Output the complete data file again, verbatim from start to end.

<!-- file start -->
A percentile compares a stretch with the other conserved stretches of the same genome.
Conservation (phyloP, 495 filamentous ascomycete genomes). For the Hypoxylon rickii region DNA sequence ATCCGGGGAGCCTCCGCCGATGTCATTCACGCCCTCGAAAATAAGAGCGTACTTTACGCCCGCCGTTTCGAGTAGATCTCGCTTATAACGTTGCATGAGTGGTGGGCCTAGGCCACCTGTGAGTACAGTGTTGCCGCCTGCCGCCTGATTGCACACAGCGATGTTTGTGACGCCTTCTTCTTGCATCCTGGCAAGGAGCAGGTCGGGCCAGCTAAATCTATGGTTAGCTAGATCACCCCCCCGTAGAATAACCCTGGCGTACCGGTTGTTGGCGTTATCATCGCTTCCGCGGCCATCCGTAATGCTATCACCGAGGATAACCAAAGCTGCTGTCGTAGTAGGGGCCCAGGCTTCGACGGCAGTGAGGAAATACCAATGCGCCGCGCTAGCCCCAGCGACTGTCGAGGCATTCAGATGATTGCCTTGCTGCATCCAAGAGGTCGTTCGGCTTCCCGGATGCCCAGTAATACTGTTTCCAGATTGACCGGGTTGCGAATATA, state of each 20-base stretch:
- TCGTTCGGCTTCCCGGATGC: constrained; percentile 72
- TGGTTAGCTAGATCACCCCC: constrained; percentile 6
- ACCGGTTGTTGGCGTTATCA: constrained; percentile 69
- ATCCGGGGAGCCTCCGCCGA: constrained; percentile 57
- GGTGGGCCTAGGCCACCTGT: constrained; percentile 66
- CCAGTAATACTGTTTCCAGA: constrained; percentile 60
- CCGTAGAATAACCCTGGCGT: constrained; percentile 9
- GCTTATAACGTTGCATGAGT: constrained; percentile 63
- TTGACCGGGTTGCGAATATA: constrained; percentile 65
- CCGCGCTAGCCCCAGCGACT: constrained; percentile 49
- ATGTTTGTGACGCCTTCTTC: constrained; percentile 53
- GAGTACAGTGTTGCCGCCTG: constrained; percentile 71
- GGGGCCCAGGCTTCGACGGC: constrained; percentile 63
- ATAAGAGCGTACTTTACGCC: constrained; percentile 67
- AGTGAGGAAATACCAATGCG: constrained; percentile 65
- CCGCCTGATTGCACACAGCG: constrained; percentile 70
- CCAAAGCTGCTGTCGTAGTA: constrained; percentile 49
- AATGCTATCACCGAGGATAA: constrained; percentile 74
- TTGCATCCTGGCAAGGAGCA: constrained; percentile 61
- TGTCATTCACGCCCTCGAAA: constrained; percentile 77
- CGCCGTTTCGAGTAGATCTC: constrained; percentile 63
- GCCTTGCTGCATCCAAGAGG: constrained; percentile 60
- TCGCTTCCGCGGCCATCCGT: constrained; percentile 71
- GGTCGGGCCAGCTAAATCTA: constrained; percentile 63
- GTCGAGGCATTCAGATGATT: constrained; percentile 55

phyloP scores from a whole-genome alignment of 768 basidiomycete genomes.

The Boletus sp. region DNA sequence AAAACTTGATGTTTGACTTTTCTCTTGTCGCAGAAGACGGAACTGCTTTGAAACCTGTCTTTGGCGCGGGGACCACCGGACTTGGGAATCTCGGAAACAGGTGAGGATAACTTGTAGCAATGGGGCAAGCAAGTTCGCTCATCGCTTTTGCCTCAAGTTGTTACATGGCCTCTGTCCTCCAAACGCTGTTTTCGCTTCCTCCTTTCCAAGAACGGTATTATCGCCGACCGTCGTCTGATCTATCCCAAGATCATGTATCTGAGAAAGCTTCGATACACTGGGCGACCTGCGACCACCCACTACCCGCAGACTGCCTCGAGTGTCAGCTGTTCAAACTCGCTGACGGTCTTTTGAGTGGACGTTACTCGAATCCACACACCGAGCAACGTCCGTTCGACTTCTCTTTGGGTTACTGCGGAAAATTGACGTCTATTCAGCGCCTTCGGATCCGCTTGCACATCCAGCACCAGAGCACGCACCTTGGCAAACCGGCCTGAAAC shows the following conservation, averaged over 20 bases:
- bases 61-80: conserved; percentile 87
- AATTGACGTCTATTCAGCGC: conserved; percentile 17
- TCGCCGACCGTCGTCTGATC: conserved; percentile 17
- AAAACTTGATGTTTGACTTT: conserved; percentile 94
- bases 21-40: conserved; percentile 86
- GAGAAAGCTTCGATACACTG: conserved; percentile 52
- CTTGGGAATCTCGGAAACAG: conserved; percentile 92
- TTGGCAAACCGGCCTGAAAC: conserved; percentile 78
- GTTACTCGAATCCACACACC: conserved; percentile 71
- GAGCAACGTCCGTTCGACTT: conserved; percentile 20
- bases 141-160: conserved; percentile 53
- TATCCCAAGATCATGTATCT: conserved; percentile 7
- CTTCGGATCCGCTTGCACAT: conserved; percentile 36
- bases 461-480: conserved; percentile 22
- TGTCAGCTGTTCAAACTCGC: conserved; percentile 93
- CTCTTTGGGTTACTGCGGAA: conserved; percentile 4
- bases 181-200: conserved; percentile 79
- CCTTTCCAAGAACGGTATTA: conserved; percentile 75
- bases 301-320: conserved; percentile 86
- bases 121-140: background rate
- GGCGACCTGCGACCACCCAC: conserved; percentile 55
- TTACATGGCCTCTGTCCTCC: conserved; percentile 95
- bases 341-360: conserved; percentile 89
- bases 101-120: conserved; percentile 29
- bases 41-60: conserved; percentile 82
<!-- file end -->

A percentile compares a stretch with the other conserved stretches of the same genome.
Conservation (phyloP, 495 filamentous ascomycete genomes). For the Hypoxylon rickii region DNA sequence ATCCGGGGAGCCTCCGCCGATGTCATTCACGCCCTCGAAAATAAGAGCGTACTTTACGCCCGCCGTTTCGAGTAGATCTCGCTTATAACGTTGCATGAGTGGTGGGCCTAGGCCACCTGTGAGTACAGTGTTGCCGCCTGCCGCCTGATTGCACACAGCGATGTTTGTGACGCCTTCTTCTTGCATCCTGGCAAGGAGCAGGTCGGGCCAGCTAAATCTATGGTTAGCTAGATCACCCCCCCGTAGAATAACCCTGGCGTACCGGTTGTTGGCGTTATCATCGCTTCCGCGGCCATCCGTAATGCTATCACCGAGGATAACCAAAGCTGCTGTCGTAGTAGGGGCCCAGGCTTCGACGGCAGTGAGGAAATACCAATGCGCCGCGCTAGCCCCAGCGACTGTCGAGGCATTCAGATGATTGCCTTGCTGCATCCAAGAGGTCGTTCGGCTTCCCGGATGCCCAGTAATACTGTTTCCAGATTGACCGGGTTGCGAATATA, state of each 20-base stretch:
- TCGTTCGGCTTCCCGGATGC: constrained; percentile 72
- TGGTTAGCTAGATCACCCCC: constrained; percentile 6
- ACCGGTTGTTGGCGTTATCA: constrained; percentile 69
- ATCCGGGGAGCCTCCGCCGA: constrained; percentile 57
- GGTGGGCCTAGGCCACCTGT: constrained; percentile 66
- CCAGTAATACTGTTTCCAGA: constrained; percentile 60
- CCGTAGAATAACCCTGGCGT: constrained; percentile 9
- GCTTATAACGTTGCATGAGT: constrained; percentile 63
- TTGACCGGGTTGCGAATATA: constrained; percentile 65
- CCGCGCTAGCCCCAGCGACT: constrained; percentile 49
- ATGTTTGTGACGCCTTCTTC: constrained; percentile 53
- GAGTACAGTGTTGCCGCCTG: constrained; percentile 71
- GGGGCCCAGGCTTCGACGGC: constrained; percentile 63
- ATAAGAGCGTACTTTACGCC: constrained; percentile 67
- AGTGAGGAAATACCAATGCG: constrained; percentile 65
- CCGCCTGATTGCACACAGCG: constrained; percentile 70
- CCAAAGCTGCTGTCGTAGTA: constrained; percentile 49
- AATGCTATCACCGAGGATAA: constrained; percentile 74
- TTGCATCCTGGCAAGGAGCA: constrained; percentile 61
- TGTCATTCACGCCCTCGAAA: constrained; percentile 77
- CGCCGTTTCGAGTAGATCTC: constrained; percentile 63
- GCCTTGCTGCATCCAAGAGG: constrained; percentile 60
- TCGCTTCCGCGGCCATCCGT: constrained; percentile 71
- GGTCGGGCCAGCTAAATCTA: constrained; percentile 63
- GTCGAGGCATTCAGATGATT: constrained; percentile 55

phyloP scores from a whole-genome alignment of 768 basidiomycete genomes.

The Boletus sp. region DNA sequence AAAACTTGATGTTTGACTTTTCTCTTGTCGCAGAAGACGGAACTGCTTTGAAACCTGTCTTTGGCGCGGGGACCACCGGACTTGGGAATCTCGGAAACAGGTGAGGATAACTTGTAGCAATGGGGCAAGCAAGTTCGCTCATCGCTTTTGCCTCAAGTTGTTACATGGCCTCTGTCCTCCAAACGCTGTTTTCGCTTCCTCCTTTCCAAGAACGGTATTATCGCCGACCGTCGTCTGATCTATCCCAAGATCATGTATCTGAGAAAGCTTCGATACACTGGGCGACCTGCGACCACCCACTACCCGCAGACTGCCTCGAGTGTCAGCTGTTCAAACTCGCTGACGGTCTTTTGAGTGGACGTTACTCGAATCCACACACCGAGCAACGTCCGTTCGACTTCTCTTTGGGTTACTGCGGAAAATTGACGTCTATTCAGCGCCTTCGGATCCGCTTGCACATCCAGCACCAGAGCACGCACCTTGGCAAACCGGCCTGAAAC shows the following conservation, averaged over 20 bases:
- bases 61-80: conserved; percentile 87
- AATTGACGTCTATTCAGCGC: conserved; percentile 17
- TCGCCGACCGTCGTCTGATC: conserved; percentile 17
- AAAACTTGATGTTTGACTTT: conserved; percentile 94
- bases 21-40: conserved; percentile 86
- GAGAAAGCTTCGATACACTG: conserved; percentile 52
- CTTGGGAATCTCGGAAACAG: conserved; percentile 92
- TTGGCAAACCGGCCTGAAAC: conserved; percentile 78
- GTTACTCGAATCCACACACC: conserved; percentile 71
- GAGCAACGTCCGTTCGACTT: conserved; percentile 20
- bases 141-160: conserved; percentile 53
- TATCCCAAGATCATGTATCT: conserved; percentile 7
- CTTCGGATCCGCTTGCACAT: conserved; percentile 36
- bases 461-480: conserved; percentile 22
- TGTCAGCTGTTCAAACTCGC: conserved; percentile 93
- CTCTTTGGGTTACTGCGGAA: conserved; percentile 4
- bases 181-200: conserved; percentile 79
- CCTTTCCAAGAACGGTATTA: conserved; percentile 75
- bases 301-320: conserved; percentile 86
- bases 121-140: background rate
- GGCGACCTGCGACCACCCAC: conserved; percentile 55
- TTACATGGCCTCTGTCCTCC: conserved; percentile 95
- bases 341-360: conserved; percentile 89
- bases 101-120: conserved; percentile 29
- bases 41-60: conserved; percentile 82